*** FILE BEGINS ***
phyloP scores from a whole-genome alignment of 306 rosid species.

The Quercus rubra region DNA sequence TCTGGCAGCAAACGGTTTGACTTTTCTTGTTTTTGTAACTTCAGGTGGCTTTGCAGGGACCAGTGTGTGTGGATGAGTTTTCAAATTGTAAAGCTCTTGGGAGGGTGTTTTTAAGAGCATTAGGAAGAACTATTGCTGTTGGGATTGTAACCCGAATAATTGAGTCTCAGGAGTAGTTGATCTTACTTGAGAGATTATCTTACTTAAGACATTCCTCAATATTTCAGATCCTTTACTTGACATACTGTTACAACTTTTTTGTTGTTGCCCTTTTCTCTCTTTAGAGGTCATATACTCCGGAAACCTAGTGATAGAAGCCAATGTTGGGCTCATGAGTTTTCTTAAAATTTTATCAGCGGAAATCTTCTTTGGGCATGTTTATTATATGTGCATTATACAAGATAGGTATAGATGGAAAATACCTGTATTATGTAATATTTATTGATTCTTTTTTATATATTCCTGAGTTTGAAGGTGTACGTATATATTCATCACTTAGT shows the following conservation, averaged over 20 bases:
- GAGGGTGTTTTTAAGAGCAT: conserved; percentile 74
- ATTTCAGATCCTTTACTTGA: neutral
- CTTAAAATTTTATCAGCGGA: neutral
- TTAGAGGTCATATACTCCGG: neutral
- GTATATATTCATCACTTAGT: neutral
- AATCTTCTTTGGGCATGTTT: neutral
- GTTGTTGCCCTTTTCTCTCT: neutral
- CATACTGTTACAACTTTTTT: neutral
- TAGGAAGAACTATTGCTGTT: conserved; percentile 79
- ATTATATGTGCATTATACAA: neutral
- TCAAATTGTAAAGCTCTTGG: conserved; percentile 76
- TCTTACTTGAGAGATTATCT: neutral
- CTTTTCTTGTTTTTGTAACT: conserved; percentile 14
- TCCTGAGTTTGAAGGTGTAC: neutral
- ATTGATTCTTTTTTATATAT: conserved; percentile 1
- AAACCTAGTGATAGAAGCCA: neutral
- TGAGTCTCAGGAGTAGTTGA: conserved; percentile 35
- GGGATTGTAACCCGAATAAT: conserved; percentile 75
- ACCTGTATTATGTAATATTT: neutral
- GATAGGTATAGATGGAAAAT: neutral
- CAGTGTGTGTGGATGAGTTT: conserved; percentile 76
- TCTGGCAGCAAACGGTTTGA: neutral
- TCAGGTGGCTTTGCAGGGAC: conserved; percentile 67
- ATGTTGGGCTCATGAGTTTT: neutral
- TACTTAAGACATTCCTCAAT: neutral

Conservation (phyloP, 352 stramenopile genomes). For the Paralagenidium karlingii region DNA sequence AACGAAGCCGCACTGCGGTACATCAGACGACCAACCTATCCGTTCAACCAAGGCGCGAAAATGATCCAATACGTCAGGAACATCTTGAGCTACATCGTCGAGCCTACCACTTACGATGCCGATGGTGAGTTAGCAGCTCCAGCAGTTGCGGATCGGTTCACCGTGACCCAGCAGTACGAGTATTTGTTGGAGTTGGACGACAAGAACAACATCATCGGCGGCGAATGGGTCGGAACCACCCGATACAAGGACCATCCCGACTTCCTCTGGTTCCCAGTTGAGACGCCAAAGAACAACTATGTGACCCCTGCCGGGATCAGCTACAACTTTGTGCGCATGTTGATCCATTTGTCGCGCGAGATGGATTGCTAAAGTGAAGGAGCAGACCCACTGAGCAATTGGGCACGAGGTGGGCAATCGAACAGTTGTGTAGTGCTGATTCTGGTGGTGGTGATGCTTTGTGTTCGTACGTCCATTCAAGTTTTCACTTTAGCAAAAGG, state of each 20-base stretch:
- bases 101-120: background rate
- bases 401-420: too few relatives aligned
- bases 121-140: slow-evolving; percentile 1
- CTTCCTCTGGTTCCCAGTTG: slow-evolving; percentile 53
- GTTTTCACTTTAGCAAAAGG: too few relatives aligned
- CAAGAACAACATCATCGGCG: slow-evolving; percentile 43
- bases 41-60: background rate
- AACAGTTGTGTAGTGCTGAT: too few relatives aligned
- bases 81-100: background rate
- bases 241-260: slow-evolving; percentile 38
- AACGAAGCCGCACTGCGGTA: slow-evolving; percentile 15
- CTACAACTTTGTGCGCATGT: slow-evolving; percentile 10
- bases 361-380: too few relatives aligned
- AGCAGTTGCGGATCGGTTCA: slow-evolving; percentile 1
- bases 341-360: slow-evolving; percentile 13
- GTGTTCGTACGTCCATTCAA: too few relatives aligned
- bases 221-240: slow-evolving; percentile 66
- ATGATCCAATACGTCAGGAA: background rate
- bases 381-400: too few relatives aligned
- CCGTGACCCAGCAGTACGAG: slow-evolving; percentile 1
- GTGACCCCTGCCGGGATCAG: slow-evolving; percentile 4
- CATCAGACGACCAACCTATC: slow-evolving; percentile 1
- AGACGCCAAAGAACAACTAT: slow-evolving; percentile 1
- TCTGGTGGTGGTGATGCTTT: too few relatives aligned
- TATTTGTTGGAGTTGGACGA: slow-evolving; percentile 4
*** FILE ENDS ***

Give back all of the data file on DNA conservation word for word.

phyloP scores from a whole-genome alignment of 306 rosid species.

The Quercus rubra region DNA sequence TCTGGCAGCAAACGGTTTGACTTTTCTTGTTTTTGTAACTTCAGGTGGCTTTGCAGGGACCAGTGTGTGTGGATGAGTTTTCAAATTGTAAAGCTCTTGGGAGGGTGTTTTTAAGAGCATTAGGAAGAACTATTGCTGTTGGGATTGTAACCCGAATAATTGAGTCTCAGGAGTAGTTGATCTTACTTGAGAGATTATCTTACTTAAGACATTCCTCAATATTTCAGATCCTTTACTTGACATACTGTTACAACTTTTTTGTTGTTGCCCTTTTCTCTCTTTAGAGGTCATATACTCCGGAAACCTAGTGATAGAAGCCAATGTTGGGCTCATGAGTTTTCTTAAAATTTTATCAGCGGAAATCTTCTTTGGGCATGTTTATTATATGTGCATTATACAAGATAGGTATAGATGGAAAATACCTGTATTATGTAATATTTATTGATTCTTTTTTATATATTCCTGAGTTTGAAGGTGTACGTATATATTCATCACTTAGT shows the following conservation, averaged over 20 bases:
- GAGGGTGTTTTTAAGAGCAT: conserved; percentile 74
- ATTTCAGATCCTTTACTTGA: neutral
- CTTAAAATTTTATCAGCGGA: neutral
- TTAGAGGTCATATACTCCGG: neutral
- GTATATATTCATCACTTAGT: neutral
- AATCTTCTTTGGGCATGTTT: neutral
- GTTGTTGCCCTTTTCTCTCT: neutral
- CATACTGTTACAACTTTTTT: neutral
- TAGGAAGAACTATTGCTGTT: conserved; percentile 79
- ATTATATGTGCATTATACAA: neutral
- TCAAATTGTAAAGCTCTTGG: conserved; percentile 76
- TCTTACTTGAGAGATTATCT: neutral
- CTTTTCTTGTTTTTGTAACT: conserved; percentile 14
- TCCTGAGTTTGAAGGTGTAC: neutral
- ATTGATTCTTTTTTATATAT: conserved; percentile 1
- AAACCTAGTGATAGAAGCCA: neutral
- TGAGTCTCAGGAGTAGTTGA: conserved; percentile 35
- GGGATTGTAACCCGAATAAT: conserved; percentile 75
- ACCTGTATTATGTAATATTT: neutral
- GATAGGTATAGATGGAAAAT: neutral
- CAGTGTGTGTGGATGAGTTT: conserved; percentile 76
- TCTGGCAGCAAACGGTTTGA: neutral
- TCAGGTGGCTTTGCAGGGAC: conserved; percentile 67
- ATGTTGGGCTCATGAGTTTT: neutral
- TACTTAAGACATTCCTCAAT: neutral

Conservation (phyloP, 352 stramenopile genomes). For the Paralagenidium karlingii region DNA sequence AACGAAGCCGCACTGCGGTACATCAGACGACCAACCTATCCGTTCAACCAAGGCGCGAAAATGATCCAATACGTCAGGAACATCTTGAGCTACATCGTCGAGCCTACCACTTACGATGCCGATGGTGAGTTAGCAGCTCCAGCAGTTGCGGATCGGTTCACCGTGACCCAGCAGTACGAGTATTTGTTGGAGTTGGACGACAAGAACAACATCATCGGCGGCGAATGGGTCGGAACCACCCGATACAAGGACCATCCCGACTTCCTCTGGTTCCCAGTTGAGACGCCAAAGAACAACTATGTGACCCCTGCCGGGATCAGCTACAACTTTGTGCGCATGTTGATCCATTTGTCGCGCGAGATGGATTGCTAAAGTGAAGGAGCAGACCCACTGAGCAATTGGGCACGAGGTGGGCAATCGAACAGTTGTGTAGTGCTGATTCTGGTGGTGGTGATGCTTTGTGTTCGTACGTCCATTCAAGTTTTCACTTTAGCAAAAGG, state of each 20-base stretch:
- bases 101-120: background rate
- bases 401-420: too few relatives aligned
- bases 121-140: slow-evolving; percentile 1
- CTTCCTCTGGTTCCCAGTTG: slow-evolving; percentile 53
- GTTTTCACTTTAGCAAAAGG: too few relatives aligned
- CAAGAACAACATCATCGGCG: slow-evolving; percentile 43
- bases 41-60: background rate
- AACAGTTGTGTAGTGCTGAT: too few relatives aligned
- bases 81-100: background rate
- bases 241-260: slow-evolving; percentile 38
- AACGAAGCCGCACTGCGGTA: slow-evolving; percentile 15
- CTACAACTTTGTGCGCATGT: slow-evolving; percentile 10
- bases 361-380: too few relatives aligned
- AGCAGTTGCGGATCGGTTCA: slow-evolving; percentile 1
- bases 341-360: slow-evolving; percentile 13
- GTGTTCGTACGTCCATTCAA: too few relatives aligned
- bases 221-240: slow-evolving; percentile 66
- ATGATCCAATACGTCAGGAA: background rate
- bases 381-400: too few relatives aligned
- CCGTGACCCAGCAGTACGAG: slow-evolving; percentile 1
- GTGACCCCTGCCGGGATCAG: slow-evolving; percentile 4
- CATCAGACGACCAACCTATC: slow-evolving; percentile 1
- AGACGCCAAAGAACAACTAT: slow-evolving; percentile 1
- TCTGGTGGTGGTGATGCTTT: too few relatives aligned
- TATTTGTTGGAGTTGGACGA: slow-evolving; percentile 4